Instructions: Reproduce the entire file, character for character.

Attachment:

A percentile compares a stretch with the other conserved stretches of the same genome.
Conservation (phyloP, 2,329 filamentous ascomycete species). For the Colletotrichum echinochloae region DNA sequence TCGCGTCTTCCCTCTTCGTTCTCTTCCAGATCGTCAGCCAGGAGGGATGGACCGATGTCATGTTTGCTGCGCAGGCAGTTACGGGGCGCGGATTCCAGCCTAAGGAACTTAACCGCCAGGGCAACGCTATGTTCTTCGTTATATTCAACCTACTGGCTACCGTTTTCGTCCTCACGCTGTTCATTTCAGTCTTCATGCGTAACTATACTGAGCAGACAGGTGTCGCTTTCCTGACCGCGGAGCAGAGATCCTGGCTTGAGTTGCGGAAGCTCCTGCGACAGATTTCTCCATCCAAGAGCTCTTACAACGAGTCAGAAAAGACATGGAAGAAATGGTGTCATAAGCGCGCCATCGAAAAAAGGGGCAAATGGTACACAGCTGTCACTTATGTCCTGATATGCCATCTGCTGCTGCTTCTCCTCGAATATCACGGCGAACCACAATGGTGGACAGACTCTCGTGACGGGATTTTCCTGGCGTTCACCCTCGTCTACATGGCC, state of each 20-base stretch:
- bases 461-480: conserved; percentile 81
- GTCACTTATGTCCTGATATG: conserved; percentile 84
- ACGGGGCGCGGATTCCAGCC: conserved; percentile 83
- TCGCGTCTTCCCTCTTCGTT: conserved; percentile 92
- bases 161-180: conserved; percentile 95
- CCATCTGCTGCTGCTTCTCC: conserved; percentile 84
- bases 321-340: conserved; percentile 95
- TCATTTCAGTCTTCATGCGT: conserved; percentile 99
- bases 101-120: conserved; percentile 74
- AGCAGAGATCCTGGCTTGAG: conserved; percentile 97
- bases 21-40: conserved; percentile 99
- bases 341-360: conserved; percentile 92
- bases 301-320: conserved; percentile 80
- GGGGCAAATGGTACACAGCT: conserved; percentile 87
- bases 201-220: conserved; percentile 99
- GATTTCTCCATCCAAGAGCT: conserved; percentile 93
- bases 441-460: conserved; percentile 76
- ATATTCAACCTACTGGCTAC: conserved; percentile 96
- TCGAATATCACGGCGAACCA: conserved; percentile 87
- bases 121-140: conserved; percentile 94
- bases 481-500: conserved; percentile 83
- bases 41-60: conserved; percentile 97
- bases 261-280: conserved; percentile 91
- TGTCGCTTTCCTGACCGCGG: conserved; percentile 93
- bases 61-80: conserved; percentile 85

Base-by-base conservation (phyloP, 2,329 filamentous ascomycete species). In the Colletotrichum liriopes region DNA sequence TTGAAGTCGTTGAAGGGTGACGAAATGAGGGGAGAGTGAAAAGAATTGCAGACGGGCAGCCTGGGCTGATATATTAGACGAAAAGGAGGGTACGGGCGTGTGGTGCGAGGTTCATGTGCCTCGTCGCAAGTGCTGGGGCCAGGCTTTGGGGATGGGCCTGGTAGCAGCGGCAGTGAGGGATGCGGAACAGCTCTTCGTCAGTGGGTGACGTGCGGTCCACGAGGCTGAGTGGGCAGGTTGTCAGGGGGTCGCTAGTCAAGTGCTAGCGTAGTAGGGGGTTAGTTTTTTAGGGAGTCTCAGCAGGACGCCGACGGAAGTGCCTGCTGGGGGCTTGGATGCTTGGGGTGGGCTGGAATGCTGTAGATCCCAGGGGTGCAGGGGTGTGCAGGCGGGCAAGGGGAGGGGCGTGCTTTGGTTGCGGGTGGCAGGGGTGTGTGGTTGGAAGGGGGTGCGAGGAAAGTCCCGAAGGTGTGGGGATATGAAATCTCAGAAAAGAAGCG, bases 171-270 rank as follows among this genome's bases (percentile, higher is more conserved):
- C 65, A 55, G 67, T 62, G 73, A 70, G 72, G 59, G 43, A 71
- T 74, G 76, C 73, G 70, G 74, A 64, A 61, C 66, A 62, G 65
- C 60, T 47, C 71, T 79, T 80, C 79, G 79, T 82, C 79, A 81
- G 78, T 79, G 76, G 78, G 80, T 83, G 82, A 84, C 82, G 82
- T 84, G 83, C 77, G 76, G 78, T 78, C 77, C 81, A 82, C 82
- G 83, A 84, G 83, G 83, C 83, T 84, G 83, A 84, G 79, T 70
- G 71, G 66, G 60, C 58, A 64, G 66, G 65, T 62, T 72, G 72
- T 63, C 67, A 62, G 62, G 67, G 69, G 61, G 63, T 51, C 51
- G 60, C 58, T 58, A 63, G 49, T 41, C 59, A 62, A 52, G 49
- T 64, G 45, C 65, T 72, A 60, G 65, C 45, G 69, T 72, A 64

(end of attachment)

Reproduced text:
A percentile compares a stretch with the other conserved stretches of the same genome.
Conservation (phyloP, 2,329 filamentous ascomycete species). For the Colletotrichum echinochloae region DNA sequence TCGCGTCTTCCCTCTTCGTTCTCTTCCAGATCGTCAGCCAGGAGGGATGGACCGATGTCATGTTTGCTGCGCAGGCAGTTACGGGGCGCGGATTCCAGCCTAAGGAACTTAACCGCCAGGGCAACGCTATGTTCTTCGTTATATTCAACCTACTGGCTACCGTTTTCGTCCTCACGCTGTTCATTTCAGTCTTCATGCGTAACTATACTGAGCAGACAGGTGTCGCTTTCCTGACCGCGGAGCAGAGATCCTGGCTTGAGTTGCGGAAGCTCCTGCGACAGATTTCTCCATCCAAGAGCTCTTACAACGAGTCAGAAAAGACATGGAAGAAATGGTGTCATAAGCGCGCCATCGAAAAAAGGGGCAAATGGTACACAGCTGTCACTTATGTCCTGATATGCCATCTGCTGCTGCTTCTCCTCGAATATCACGGCGAACCACAATGGTGGACAGACTCTCGTGACGGGATTTTCCTGGCGTTCACCCTCGTCTACATGGCC, state of each 20-base stretch:
- bases 461-480: conserved; percentile 81
- GTCACTTATGTCCTGATATG: conserved; percentile 84
- ACGGGGCGCGGATTCCAGCC: conserved; percentile 83
- TCGCGTCTTCCCTCTTCGTT: conserved; percentile 92
- bases 161-180: conserved; percentile 95
- CCATCTGCTGCTGCTTCTCC: conserved; percentile 84
- bases 321-340: conserved; percentile 95
- TCATTTCAGTCTTCATGCGT: conserved; percentile 99
- bases 101-120: conserved; percentile 74
- AGCAGAGATCCTGGCTTGAG: conserved; percentile 97
- bases 21-40: conserved; percentile 99
- bases 341-360: conserved; percentile 92
- bases 301-320: conserved; percentile 80
- GGGGCAAATGGTACACAGCT: conserved; percentile 87
- bases 201-220: conserved; percentile 99
- GATTTCTCCATCCAAGAGCT: conserved; percentile 93
- bases 441-460: conserved; percentile 76
- ATATTCAACCTACTGGCTAC: conserved; percentile 96
- TCGAATATCACGGCGAACCA: conserved; percentile 87
- bases 121-140: conserved; percentile 94
- bases 481-500: conserved; percentile 83
- bases 41-60: conserved; percentile 97
- bases 261-280: conserved; percentile 91
- TGTCGCTTTCCTGACCGCGG: conserved; percentile 93
- bases 61-80: conserved; percentile 85

Base-by-base conservation (phyloP, 2,329 filamentous ascomycete species). In the Colletotrichum liriopes region DNA sequence TTGAAGTCGTTGAAGGGTGACGAAATGAGGGGAGAGTGAAAAGAATTGCAGACGGGCAGCCTGGGCTGATATATTAGACGAAAAGGAGGGTACGGGCGTGTGGTGCGAGGTTCATGTGCCTCGTCGCAAGTGCTGGGGCCAGGCTTTGGGGATGGGCCTGGTAGCAGCGGCAGTGAGGGATGCGGAACAGCTCTTCGTCAGTGGGTGACGTGCGGTCCACGAGGCTGAGTGGGCAGGTTGTCAGGGGGTCGCTAGTCAAGTGCTAGCGTAGTAGGGGGTTAGTTTTTTAGGGAGTCTCAGCAGGACGCCGACGGAAGTGCCTGCTGGGGGCTTGGATGCTTGGGGTGGGCTGGAATGCTGTAGATCCCAGGGGTGCAGGGGTGTGCAGGCGGGCAAGGGGAGGGGCGTGCTTTGGTTGCGGGTGGCAGGGGTGTGTGGTTGGAAGGGGGTGCGAGGAAAGTCCCGAAGGTGTGGGGATATGAAATCTCAGAAAAGAAGCG, bases 171-270 rank as follows among this genome's bases (percentile, higher is more conserved):
- C 65, A 55, G 67, T 62, G 73, A 70, G 72, G 59, G 43, A 71
- T 74, G 76, C 73, G 70, G 74, A 64, A 61, C 66, A 62, G 65
- C 60, T 47, C 71, T 79, T 80, C 79, G 79, T 82, C 79, A 81
- G 78, T 79, G 76, G 78, G 80, T 83, G 82, A 84, C 82, G 82
- T 84, G 83, C 77, G 76, G 78, T 78, C 77, C 81, A 82, C 82
- G 83, A 84, G 83, G 83, C 83, T 84, G 83, A 84, G 79, T 70
- G 71, G 66, G 60, C 58, A 64, G 66, G 65, T 62, T 72, G 72
- T 63, C 67, A 62, G 62, G 67, G 69, G 61, G 63, T 51, C 51
- G 60, C 58, T 58, A 63, G 49, T 41, C 59, A 62, A 52, G 49
- T 64, G 45, C 65, T 72, A 60, G 65, C 45, G 69, T 72, A 64